In a minimally conscious state, a 72-year-old woman was unable to tell anyone what she wanted in terms of medical treatment or intervention, this left the court to decide on her behalf, taking into account what she might have wanted.
The pensioner had sustained irreversible brain damage when she had had a fall, there was no expectation of any significant improvement although she was stable. There was no recognition of her family members and although she could smile there was no possibility of getting better.
As they could not talk to her and get her permission the NHS trust applied to the court to make the decision to insert a feeding tube into the woman’s stomach, this would give her a further 3-5-year survival.
The family challenged this decision, particularly her daughter who believed that her mother had previously stated that she would not want to be kept alive if she became incapacitated and there was an e-mail from her mother where she asked her daughter to smother her with a pillow if that were the case. The daughter argued that were her mother able to refuse treatment she would.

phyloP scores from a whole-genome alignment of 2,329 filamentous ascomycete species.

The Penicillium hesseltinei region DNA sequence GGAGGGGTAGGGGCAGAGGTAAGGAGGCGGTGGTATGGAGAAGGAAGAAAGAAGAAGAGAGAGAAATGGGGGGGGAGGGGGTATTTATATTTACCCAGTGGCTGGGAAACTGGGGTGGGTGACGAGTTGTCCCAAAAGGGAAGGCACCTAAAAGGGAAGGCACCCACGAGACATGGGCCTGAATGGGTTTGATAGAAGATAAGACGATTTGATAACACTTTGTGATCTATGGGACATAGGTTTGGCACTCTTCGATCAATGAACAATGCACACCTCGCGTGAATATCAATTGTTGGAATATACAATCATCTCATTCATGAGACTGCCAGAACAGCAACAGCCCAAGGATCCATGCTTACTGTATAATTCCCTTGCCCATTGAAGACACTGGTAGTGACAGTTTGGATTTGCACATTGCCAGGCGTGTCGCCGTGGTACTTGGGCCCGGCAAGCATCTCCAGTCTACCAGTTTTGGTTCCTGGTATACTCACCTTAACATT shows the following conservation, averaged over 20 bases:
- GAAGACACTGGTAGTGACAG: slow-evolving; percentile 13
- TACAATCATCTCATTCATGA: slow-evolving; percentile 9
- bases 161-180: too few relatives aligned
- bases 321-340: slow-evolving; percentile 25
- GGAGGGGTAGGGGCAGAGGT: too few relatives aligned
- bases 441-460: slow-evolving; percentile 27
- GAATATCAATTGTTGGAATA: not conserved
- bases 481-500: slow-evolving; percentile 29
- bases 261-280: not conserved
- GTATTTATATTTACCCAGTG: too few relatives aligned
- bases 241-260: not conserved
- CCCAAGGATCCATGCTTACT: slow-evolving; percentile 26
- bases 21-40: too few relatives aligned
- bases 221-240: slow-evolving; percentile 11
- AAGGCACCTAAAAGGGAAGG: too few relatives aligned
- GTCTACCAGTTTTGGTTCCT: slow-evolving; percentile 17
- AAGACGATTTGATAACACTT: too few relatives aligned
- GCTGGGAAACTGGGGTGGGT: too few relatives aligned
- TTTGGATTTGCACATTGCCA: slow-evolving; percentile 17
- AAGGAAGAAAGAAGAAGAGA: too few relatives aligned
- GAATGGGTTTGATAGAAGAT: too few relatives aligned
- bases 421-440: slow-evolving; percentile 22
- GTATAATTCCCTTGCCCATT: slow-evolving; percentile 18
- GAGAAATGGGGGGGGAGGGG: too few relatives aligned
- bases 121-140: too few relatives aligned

The court took the decision to reject the NHS trusts application on the basis that the evidence they had heard from her grandsons and the email the woman would not have wanted to remain dependant on other people for her day-to-day care as she would have found it demeaning, and would have refused treatment. The court added that the areas of law and medicine need to keep up with each other.
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